We have to arise, or the dance will still

We must understand and embrace our heritage in its myriad hues and resist all reductive impulses

We have to arise, or the dance will still

Leela Samson

It is the artist—folk, martial, tribal, classical and ritualistic, under the very gruelling circumstances of past and present day society and with a degree of sacrifice— who has carried the various expressions of India’s tangible and intangible arts through to the present day.

This alone has undoubtedly afforded the crucial links that modern or contemporary expression in India, has built itself upon. And it is because of their sacrifice that we can continue as a nation to boast of our great cultural traditions.

Secularists must accept the plurality and multiplicity of India’s traditions, including the multiple religious faiths that our soil is blessed with. Our traditions are precious. Not to be wiped out of educational curriculums only because they have a certain religious colouring.

I may not be Hindu by birth, but may certainly be Hindu in my expression of art, in my celebration of utsavas that mark the Indian calendar. I may not be Muslim by birth, but the Muslim arts grew unfettered on our soil and have enriched our land and people in ways unimaginable.

I am more secular, in the most universal way possible, because I have grown up under multiple influences all around me. This is possible because I am Indian. What an opportunity we have to share the languages and cultures of so many groups of people.

I accept that the assimilation of European scientific, economic and political thought contributed to the creation of a national freedom movement in India and is, therefore, one of the important elements of Indian national consciousness. Does that negate all scientific, economic, political and cultural thought that may have existed before our freedom movement and that continues to have relevance to our lives today?

There was a time in the not-distant past when the Western world viewed us as primitive. They were quick to label our systems as ‘backward’. They may have been right. They were often wrong though and we do not have to agree. Everything Western is not good either. Our heritage must not be negated in the fight for rational thinking. We have much to learn from many nations. And they, from us.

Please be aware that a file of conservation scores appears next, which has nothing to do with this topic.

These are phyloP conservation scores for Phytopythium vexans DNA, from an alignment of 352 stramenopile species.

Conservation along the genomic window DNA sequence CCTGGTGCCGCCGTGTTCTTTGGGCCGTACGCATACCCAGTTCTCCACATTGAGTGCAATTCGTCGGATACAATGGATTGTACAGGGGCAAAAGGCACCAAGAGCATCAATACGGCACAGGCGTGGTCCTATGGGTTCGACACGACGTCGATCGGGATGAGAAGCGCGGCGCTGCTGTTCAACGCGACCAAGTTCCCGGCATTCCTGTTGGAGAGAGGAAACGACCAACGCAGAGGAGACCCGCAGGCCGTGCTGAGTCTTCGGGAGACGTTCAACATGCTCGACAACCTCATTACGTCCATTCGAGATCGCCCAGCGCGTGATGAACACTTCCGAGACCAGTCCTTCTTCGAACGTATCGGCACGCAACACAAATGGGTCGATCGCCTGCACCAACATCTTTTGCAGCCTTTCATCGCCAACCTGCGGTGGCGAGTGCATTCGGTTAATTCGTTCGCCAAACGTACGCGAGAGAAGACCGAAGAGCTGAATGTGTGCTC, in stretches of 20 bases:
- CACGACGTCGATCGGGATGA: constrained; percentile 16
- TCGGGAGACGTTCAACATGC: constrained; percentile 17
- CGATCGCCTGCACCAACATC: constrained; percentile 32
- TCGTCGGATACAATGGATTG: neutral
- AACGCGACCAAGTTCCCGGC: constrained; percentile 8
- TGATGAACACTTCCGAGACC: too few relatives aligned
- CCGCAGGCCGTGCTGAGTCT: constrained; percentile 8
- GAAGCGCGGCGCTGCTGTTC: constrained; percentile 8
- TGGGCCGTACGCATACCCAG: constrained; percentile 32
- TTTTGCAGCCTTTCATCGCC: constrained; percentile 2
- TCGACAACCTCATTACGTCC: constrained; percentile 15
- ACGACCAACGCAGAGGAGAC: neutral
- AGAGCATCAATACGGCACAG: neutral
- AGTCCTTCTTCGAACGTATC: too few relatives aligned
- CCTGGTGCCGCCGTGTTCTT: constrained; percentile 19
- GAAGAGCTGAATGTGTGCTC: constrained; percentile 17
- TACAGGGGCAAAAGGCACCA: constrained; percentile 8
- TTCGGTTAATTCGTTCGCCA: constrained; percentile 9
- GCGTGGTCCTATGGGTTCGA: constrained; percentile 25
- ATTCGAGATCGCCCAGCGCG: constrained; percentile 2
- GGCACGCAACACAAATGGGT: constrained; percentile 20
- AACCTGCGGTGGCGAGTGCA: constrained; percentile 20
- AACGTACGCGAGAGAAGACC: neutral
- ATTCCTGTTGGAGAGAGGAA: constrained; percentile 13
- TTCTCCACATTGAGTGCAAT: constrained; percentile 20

We have been privileged to listen to the great artists of our time; loved their music, their dance, their godliness; for the traditions they upheld and tenderly passed on to their children and shishyas. These are the traditions, the past and the history of every child in India. When are we going to say this with pride and take ownership of them?

What is it that makes us so different, but that one prays at a mosque and the other at a gurdwara or church or temple? We love the same melodies. Play the same ragas. Beat out the same rhythms on the same drums.

We share the same daal-roti, know the same secrets of a good paan, love the same cricketers. The very same lyrics that appease my soul bring a smile to his. And when there is a pandemic we are there for each other— ‘Hindu, Muslim, Sikh, Isai’; we are then too sick to notice the difference.

What is this price we are paying for the fragile ‘secularism’ we boast of ? If we do not see the dangers of this situation, our house will surely crumble.

If we do not begin to teach a universal dharma in our schools; if we do not stop insisting on surnames on every application that we fill up; if we do not stop reserving seats for more and more categories of so-called underprivileged people; if we do not stop using microphones to shout out our prayers; if we do not all celebrate the unique character of our multiple religions and identities; if we do not begin to sing our national anthem with more vigour, then we are doomed as a country, as a people.

We have to arise, else the dance will ‘still’ and the music ebb from our lips and hearts.

A firm but loving voice of sanity is missing in our lives. And it has to be our own. The greatest men, the gentlest of souls have spoken and left our world. One wants to tell oneself that what is happening today does not matter. But it does matter. It shakes our foundations. It affects our priorities. The only thing that really matters at the end of the day is the glow of trust in the eyes of every child.

What matters is that beauty is appreciated and traditions respected. That every religious leader asserts that there is good in all faiths and that every man believes this to be true. That as long as there is tolerance, as long as there is an appreciation of another man’s suffering, of nature’s unfair hand, there is hope.

The government has little patience with the all-India nature of our arts. It does not seem to grasp that it is our diversity that gives us strength and vigour. It would have us think that ‘what is good for the majority is good for all’. This vision is flawed. We must remain sensitive to the needs of all. Space must be made for the democratic exercise of people’s right to expression, faith and privacy.

Political independence would amount to little if Indians do not have an education that develops their cognitive faculties, their ethnic sensibility and their sense of history. Recent events suggest that we are investing in the profit-making segment of higher education with no concern for knowledge creation from the down up. Central institutions are being used to advance narrow political agendas.

How are we going to live down these aberrations? When will we claim our arts? Does no politician understand the potential of India’s soft power? Is GDP the only parameter of growth?

(The author is a Bharatanatyam dancer, choreographer, writer and actress)

(This article was first published in the National Herald newspaper on Sunday.)

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Published: 14 Aug 2022, 10:00 AM